Whether it’s to complete the 13.1-mile goal for the first time or to set a new personal record, there’s something about a half marathon that attracts people. Maybe it’s to support a cause, fulfill a promise of getting in shape that year, or just to see how far you can push your body. Last year, nearly two million Americans crossed the finish line of half-marathons, becoming the fastest growing distance race in the U.S., since 2003, according to the 2014 Annual Half-Marathon Report by Running USA.

NYRR 5-Borough Series: Staten Island
NYRR 5-Borough Series: Staten Island NYRR 5-Borough Series: Staten Island

My Running Fuel And Fitness Routine:

There is an old adage that should be retired by now, and that’s carbing up the night before a big race. After growing up on soccer and track teams from middle school through college, the ritualistic pasta party became part of the sport itself. I’ve learned since then, the key is to carb up two days before the big race so you’re not running with a belly full of heavy, super-absorbent carbohydrates. If you don’t fully digest by the time you arrive to the starting line, you’ll be fighting your body to pull blood from your digestive system to fuel your muscles, which is exactly why we’ve been warned not to swim right after eating.

Keeping this in mind, I chose to fill up the Friday before my race with carbs — but not just any carbs. Complex carbohydrates are made of three or more linked molecules of sugar, while simple sugars are comprised of only one or two sugars. Complex carbs, such as potatoes, white flour, most breakfast cereals, rice, and pretzels digest fairly quickly and have a high glycemic index, which means they can elevate sugar levels within 15 minutes, according to Mayo Clinic. Complex carbs with low glycemic levels, such as sweet potatoes, dairy, nuts, fruits, non-starchy vegetables, and whole-grain pasta, take longer to digest, which is why they sustain energy and keep you feeling fuller longer.

On Friday, I had a bowl of Cheerios with almond milk and a cut up banana, followed by a 7-mile run. Each week I incorporated three 4-mile runs and one 6- to 7-mile run, half of it run on the road and the other half on the beach. Not only will running on the beach give your joints a break because of how well the sand absorbs each footfall, but it also burns 30 percent more calories. Your calf and oblique muscles constantly have to adjust to support the body as you navigate the unstable terrain and slanted shoreline. I always mix two-100 meter sprints in between my long runs in order to train my muscles to handle the sprinting I’ll need to complete the last .1 mile of my half marathon.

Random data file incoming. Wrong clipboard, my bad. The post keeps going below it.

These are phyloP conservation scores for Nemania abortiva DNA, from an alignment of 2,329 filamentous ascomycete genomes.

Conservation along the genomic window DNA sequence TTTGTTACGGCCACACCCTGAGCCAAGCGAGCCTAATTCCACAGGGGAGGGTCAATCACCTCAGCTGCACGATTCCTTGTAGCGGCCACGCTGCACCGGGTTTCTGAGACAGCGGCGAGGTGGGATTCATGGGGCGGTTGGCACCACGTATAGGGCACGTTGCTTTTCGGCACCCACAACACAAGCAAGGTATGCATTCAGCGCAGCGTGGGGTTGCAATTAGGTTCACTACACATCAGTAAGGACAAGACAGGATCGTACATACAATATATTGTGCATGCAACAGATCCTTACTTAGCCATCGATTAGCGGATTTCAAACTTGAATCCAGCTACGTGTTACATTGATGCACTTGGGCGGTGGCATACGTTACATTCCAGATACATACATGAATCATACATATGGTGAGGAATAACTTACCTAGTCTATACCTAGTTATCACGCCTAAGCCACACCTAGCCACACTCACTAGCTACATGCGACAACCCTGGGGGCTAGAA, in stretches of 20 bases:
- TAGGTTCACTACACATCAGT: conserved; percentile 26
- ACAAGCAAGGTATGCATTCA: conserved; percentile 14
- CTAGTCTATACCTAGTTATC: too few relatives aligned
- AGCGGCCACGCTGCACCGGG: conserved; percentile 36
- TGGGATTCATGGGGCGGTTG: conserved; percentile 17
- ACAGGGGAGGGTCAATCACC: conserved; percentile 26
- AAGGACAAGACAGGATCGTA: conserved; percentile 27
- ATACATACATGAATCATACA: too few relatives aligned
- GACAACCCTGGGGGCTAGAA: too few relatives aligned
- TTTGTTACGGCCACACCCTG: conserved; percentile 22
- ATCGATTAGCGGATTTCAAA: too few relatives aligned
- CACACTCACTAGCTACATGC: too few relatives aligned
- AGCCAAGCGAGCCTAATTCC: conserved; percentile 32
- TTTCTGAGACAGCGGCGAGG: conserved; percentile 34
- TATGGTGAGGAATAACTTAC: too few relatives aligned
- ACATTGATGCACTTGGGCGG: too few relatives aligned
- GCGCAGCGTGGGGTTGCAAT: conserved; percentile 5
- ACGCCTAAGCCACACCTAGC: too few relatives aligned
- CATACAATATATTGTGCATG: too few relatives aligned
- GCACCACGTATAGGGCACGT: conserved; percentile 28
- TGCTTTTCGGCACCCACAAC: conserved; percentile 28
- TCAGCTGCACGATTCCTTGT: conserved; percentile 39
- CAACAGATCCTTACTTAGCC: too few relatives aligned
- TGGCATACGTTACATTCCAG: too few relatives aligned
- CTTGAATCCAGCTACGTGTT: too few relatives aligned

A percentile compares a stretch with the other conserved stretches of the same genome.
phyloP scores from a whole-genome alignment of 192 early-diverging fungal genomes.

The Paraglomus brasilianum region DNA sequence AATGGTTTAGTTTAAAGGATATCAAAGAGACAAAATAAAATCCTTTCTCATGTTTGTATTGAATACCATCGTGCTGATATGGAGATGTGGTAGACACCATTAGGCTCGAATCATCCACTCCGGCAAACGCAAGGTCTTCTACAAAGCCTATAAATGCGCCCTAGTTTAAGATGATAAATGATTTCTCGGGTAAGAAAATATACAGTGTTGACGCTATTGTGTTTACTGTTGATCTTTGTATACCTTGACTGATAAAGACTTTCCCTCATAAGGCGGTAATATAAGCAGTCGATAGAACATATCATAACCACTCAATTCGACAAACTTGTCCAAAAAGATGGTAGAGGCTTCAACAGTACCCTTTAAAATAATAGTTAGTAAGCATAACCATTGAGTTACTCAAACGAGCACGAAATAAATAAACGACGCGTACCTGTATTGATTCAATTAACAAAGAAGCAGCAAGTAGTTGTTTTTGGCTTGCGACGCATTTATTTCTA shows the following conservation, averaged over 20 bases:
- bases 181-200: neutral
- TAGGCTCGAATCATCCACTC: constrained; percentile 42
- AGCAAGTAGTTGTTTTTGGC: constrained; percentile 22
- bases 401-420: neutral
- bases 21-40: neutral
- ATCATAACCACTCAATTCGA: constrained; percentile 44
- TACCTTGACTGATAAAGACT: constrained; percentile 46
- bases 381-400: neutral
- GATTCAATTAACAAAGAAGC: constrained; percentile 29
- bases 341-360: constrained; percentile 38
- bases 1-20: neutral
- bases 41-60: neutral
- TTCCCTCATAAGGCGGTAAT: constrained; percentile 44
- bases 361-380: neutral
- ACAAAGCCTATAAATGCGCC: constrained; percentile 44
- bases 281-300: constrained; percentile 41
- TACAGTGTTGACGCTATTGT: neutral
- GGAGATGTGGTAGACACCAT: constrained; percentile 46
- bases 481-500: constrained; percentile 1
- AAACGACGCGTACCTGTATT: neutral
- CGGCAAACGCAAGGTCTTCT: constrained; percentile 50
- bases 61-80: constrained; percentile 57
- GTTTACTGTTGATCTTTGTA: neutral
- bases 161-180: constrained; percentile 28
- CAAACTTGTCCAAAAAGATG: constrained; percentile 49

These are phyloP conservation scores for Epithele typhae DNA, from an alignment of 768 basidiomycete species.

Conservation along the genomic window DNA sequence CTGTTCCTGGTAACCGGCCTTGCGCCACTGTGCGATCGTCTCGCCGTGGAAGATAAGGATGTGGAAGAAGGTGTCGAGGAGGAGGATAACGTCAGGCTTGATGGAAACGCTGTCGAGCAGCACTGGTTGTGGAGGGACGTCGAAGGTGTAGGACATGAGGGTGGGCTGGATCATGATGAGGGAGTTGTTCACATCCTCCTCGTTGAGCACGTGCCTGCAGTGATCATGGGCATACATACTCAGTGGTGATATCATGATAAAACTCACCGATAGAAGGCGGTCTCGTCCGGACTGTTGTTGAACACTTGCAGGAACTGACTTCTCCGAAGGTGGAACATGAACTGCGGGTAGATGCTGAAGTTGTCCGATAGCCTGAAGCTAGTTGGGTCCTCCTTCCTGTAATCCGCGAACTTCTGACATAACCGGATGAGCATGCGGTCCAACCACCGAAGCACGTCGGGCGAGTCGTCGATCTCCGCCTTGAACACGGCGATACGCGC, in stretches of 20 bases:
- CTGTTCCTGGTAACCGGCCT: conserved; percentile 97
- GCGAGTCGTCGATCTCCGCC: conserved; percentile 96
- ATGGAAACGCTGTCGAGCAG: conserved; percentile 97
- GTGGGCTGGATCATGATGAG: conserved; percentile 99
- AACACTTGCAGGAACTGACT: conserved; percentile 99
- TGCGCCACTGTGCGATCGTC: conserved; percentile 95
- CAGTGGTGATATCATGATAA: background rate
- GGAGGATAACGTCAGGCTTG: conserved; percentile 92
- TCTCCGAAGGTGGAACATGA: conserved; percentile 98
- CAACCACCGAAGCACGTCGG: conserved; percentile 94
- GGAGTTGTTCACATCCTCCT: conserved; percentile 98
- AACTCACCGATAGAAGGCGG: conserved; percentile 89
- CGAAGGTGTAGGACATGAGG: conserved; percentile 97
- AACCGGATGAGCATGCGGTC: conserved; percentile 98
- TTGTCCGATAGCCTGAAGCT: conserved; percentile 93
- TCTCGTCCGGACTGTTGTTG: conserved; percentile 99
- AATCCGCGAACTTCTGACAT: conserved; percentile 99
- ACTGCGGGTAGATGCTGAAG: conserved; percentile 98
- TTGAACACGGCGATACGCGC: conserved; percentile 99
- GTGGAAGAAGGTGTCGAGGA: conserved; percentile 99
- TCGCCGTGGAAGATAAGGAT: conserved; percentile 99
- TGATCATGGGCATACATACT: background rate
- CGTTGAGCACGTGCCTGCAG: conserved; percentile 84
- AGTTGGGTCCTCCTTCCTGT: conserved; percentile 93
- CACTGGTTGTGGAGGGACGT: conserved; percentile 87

When I got home, I rolled out my mat for a 20-minute hatha yoga session, which focuses on breathing and stretching more than exercising the muscles. Yoga and strength training at the gym should be incorporated into every runner’s workout routine in order to build the muscles our body needs to take on a long and enduring run. Afterward, my lunch was a big bowl of comfort food in the form of chicken noodle soup, supplying me with the carbs and protein I needed to get me through my second afternoon workout: Zumba.

This high-energy, hour-long dance workout helped me gauge how strong my lungs and legs were and helped me stretch properly with my instructor’s help. That night, I fueled up with grilled chicken, sautéed with red peppers and onions, and went to bed early to let my body rest and repair. Protein and sleep are essential for building muscle, and if you’re not into chicken, instead incorporate eggs, almonds, olive oil, salmon, steak, and yogurt before and after workout routines.

When I woke up the day before the race, I made sure to have a healthy blend of proteins, carbs, and fats throughout the day, but I kept it light to help my body digest. I even had two glasses of wine, which is proven to help boost heart, muscle, and bone function thanks to its key compound resveratrol. During every meal, and before and after every workout, I made sure to drink at least 12 ounces (oz.) of water to help my body flush any waste products, adding up to eight 12-oz. glasses of water a day. What you eat the day before matters just as much as what you eat the morning of your race. I chose to eat half of an egg white, cheddar, and tomato breakfast sandwich an hour and a half before my race, while I let my nerves digest and settle in my body.

I realized once I survived the mileage and crossed the finish line on home plate of the New York Yankees minor league team stadium that I had successfully disciplined and achieved my goal by earning a personal record. In those last few moments, I stared up at the spectators rooting us on to finish the straight away and was sad that it was over. After looking at my finishing time and average pace, I couldn’t help but already want more. I couldn't help but want to beat myself all over again.